Marilyn Nelson, author of the 2006 Printz honor book A Wreath for Emmett Till, is responsible for what may be this year’s most unique contender, pairing two genres only occasionally spotted in the YA world — memoir and poetry — to make a whole that is notable and worth recognizing. [Read more…]
A few final books we wanted to squeeze in: Reality Boy, which received some buzz early in the year but seems to have fallen off everyone’s radars despite three year-end Best lists; More Than This, a book that has picked up some traction recently as a buzz book and potential contender; and Black Helicopters, which seems strongly divisive but which no one has forgotten despite having first read it months ago — and staying power matters when it comes to awards.
(As a bonus, we each reviewed one of them so you can try to guess which “I” is which blogger!)
Okay, not all the books, but three books for the price of one post: The Golden Day, Winger, and The Midnight Dress.
(It was going to be four books, because I stayed up way too late reading More Than This the other night, but I think I need to sit on that for another day or so before I can do it justice.)
Other than the facts that all three feature murders and have garnered three stars, these aren’t linked by anything other than that they needed to be talked about in the context of awards season.
Another guest post — it took a while for anyone to take us up on the offer, but when it rains, it pours! Maggot Moon is a fascinating book, one I admired greatly, and here to talk about its Printzly qualities is Barbara Moon. [Read more…]
The weather is getting colder, Starbucks broke out the red holiday cups , and Thanksgiving is just around the corner. But let’s go back to that happier—and warmer—time in late August when two novels about love were published: The Beginning of Everything and The Infinite Moment of Us. These two books aren’t on our long list, but in a year when contemporary realistic romance is ubiquitous, each of these novels has noteworthy qualities. Let’s snuggle up and discuss, shall we?
(By the way, you know we do spoilers here, right? Don’t say I didn’t warn you when I spill some major secrets.)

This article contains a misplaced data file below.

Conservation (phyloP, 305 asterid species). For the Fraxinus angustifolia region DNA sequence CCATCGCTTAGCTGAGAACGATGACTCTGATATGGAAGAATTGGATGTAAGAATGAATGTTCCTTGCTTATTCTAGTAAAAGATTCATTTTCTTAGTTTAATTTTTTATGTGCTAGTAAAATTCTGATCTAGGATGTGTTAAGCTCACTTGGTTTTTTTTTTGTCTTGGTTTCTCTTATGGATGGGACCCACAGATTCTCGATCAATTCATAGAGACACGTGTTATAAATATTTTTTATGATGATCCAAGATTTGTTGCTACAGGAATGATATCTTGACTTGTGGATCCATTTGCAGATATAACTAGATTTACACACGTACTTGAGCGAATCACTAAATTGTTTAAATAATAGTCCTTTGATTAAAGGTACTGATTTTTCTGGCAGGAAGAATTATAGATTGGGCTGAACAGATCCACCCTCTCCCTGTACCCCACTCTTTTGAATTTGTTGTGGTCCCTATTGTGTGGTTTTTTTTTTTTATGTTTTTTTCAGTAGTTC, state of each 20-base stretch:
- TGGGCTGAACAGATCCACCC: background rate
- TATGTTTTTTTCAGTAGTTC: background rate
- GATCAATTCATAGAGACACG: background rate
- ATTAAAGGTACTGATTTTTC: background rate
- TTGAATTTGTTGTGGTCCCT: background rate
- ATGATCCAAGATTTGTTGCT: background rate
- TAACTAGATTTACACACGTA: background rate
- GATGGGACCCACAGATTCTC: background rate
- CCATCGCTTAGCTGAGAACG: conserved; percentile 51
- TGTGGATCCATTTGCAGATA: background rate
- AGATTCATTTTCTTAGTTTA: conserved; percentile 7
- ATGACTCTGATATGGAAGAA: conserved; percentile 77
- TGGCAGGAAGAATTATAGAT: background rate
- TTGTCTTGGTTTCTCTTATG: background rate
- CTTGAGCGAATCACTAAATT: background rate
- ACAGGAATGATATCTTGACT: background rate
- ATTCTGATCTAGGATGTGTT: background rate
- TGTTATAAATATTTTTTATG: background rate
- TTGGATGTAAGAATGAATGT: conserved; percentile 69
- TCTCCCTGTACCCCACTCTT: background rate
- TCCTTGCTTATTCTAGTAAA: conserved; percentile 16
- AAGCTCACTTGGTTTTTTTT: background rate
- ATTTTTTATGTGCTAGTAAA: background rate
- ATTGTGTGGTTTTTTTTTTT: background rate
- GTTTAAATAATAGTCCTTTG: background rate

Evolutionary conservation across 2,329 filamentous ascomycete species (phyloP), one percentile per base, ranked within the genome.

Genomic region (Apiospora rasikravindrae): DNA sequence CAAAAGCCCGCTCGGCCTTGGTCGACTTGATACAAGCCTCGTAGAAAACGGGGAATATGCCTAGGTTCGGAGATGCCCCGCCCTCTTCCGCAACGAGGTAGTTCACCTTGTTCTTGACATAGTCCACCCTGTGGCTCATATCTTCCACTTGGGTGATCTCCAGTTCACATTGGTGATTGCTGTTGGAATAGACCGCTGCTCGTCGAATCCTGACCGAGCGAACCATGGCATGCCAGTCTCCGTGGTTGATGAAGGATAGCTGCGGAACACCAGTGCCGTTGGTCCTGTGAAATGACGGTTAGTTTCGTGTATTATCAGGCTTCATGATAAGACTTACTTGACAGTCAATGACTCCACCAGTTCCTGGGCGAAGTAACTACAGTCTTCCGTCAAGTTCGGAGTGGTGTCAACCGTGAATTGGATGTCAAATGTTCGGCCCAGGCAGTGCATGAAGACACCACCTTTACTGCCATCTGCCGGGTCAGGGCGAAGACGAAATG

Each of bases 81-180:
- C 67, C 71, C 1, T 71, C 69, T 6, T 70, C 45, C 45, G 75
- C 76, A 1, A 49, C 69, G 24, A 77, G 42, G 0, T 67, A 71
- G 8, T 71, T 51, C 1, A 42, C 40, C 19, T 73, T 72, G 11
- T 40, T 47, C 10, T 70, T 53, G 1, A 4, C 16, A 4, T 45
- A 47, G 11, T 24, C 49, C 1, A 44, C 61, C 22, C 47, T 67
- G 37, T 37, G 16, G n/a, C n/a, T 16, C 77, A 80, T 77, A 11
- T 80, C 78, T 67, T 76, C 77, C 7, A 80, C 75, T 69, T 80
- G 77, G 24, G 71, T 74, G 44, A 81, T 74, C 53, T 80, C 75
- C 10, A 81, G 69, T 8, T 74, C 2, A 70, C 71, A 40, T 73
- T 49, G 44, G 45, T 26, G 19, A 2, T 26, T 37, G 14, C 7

The 5th Wave, Rick Yancey
Putnam Juvenile, May 2013
Reviewed from ARC
Apocalyptic scenario, isolated teen in the woods, romance against-the-odds… we’ve been down this desolate road before. Rick Yancey’s tough-girl protagonist is Cassie (short for Cassiopeia) who is determined to find her younger brother. The 5th Wave goes beyond the familiar premise as a richer and more satisfying doomsday novel. The action is coherent and genuinely thrilling and tense, and the multiple narrating voices with converging plot lines create an interesting structure.
Yancey previously received the Printz Honor for The Monstrumologist. This novel similarly uses horror and is the first in a projected series. Will The 5th Wave make Yancey a twice honored author?
To give you a metaphor in my native tongue: if this were a summer popcorn movie—which it one day may be—it would get two thumbs up, but once Oscar season rolled around, a Best Picture nomination for The 5th Wave would be a long shot.
Ok, not all the books, but a whole cluster of the titles that we wanted to cover and hadn’t gotten to yet, tidily rounded up in one post for your perusal.
In the last two weeks, I’ve read two more from the original contenda list (Pinned and Aristotle and Dante Discover the Secrets of the Universe), one Morris shortlist title (Love & Other Perishable Items) and two dark horse candidates that were brought to our attention by readers (In Darkness and Various Positions).